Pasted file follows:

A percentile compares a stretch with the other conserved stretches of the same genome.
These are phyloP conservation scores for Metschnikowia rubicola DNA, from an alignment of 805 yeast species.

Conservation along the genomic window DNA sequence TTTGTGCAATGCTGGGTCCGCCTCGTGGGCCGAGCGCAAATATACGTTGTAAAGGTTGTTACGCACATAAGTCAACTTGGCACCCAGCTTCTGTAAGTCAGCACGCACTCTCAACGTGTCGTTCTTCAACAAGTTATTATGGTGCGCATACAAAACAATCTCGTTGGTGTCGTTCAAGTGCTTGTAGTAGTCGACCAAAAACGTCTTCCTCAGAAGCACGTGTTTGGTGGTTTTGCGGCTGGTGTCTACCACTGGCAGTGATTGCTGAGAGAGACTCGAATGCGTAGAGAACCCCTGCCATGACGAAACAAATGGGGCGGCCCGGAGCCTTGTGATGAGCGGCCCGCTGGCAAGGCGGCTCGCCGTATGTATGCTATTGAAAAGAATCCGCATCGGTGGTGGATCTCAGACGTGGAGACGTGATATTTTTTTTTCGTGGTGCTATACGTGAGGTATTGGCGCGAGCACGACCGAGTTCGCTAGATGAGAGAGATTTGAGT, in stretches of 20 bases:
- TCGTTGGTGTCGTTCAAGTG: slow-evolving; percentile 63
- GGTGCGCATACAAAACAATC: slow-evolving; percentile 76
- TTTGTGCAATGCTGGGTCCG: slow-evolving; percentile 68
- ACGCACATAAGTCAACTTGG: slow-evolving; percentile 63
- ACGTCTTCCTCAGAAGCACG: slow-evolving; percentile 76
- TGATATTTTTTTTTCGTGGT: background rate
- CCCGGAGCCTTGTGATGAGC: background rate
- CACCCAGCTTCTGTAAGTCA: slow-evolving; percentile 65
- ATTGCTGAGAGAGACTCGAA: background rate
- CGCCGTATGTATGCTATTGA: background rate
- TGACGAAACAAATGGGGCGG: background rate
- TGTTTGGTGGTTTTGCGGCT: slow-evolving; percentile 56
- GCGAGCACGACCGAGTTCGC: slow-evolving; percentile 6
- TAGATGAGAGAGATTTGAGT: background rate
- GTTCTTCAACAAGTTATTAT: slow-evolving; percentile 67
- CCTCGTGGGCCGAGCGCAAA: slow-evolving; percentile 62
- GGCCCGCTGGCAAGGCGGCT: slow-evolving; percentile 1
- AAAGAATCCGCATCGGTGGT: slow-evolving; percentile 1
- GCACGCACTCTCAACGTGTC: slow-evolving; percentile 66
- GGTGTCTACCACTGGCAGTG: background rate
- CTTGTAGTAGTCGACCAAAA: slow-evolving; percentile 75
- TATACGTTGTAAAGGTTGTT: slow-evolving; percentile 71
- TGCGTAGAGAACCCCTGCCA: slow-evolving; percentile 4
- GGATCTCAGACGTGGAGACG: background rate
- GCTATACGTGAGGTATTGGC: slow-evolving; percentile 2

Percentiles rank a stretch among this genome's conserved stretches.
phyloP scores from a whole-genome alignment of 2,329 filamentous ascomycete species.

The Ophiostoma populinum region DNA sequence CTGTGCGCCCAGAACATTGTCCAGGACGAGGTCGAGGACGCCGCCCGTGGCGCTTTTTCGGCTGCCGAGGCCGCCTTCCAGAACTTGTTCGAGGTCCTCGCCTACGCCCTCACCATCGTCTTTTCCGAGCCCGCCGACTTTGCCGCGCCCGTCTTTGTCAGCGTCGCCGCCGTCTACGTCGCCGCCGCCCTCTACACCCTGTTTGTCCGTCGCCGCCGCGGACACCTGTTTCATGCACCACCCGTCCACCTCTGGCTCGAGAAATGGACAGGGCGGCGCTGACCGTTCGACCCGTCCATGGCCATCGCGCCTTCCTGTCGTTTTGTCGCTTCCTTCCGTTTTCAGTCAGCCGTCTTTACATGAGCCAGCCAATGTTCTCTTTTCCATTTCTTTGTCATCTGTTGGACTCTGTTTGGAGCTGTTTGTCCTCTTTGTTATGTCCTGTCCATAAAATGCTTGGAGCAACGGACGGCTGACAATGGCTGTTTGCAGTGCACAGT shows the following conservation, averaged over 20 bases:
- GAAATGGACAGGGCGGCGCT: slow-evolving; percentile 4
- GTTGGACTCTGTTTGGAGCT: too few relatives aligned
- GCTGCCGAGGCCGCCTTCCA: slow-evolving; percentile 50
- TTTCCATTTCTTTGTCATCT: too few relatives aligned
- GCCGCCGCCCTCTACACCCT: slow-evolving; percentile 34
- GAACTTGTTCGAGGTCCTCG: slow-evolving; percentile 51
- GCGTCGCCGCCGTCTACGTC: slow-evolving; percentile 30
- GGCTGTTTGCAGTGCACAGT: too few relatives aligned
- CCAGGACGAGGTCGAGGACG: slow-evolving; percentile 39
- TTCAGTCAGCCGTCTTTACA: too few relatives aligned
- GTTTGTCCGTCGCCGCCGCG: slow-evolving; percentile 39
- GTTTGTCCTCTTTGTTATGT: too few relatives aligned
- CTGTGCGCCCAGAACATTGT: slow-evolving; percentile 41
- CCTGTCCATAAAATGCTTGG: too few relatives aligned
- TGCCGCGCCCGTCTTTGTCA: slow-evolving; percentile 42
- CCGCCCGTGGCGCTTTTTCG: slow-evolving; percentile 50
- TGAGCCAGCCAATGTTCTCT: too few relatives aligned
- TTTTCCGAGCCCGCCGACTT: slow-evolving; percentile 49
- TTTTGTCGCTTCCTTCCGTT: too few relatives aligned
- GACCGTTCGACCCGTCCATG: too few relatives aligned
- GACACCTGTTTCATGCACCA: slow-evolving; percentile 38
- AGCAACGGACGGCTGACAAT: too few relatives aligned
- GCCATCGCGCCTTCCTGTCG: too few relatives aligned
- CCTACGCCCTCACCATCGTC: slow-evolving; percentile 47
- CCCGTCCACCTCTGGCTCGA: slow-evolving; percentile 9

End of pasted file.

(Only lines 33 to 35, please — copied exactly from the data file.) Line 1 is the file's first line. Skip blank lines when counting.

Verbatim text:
- GTTGGACTCTGTTTGGAGCT: too few relatives aligned
- GCTGCCGAGGCCGCCTTCCA: slow-evolving; percentile 50
- TTTCCATTTCTTTGTCATCT: too few relatives aligned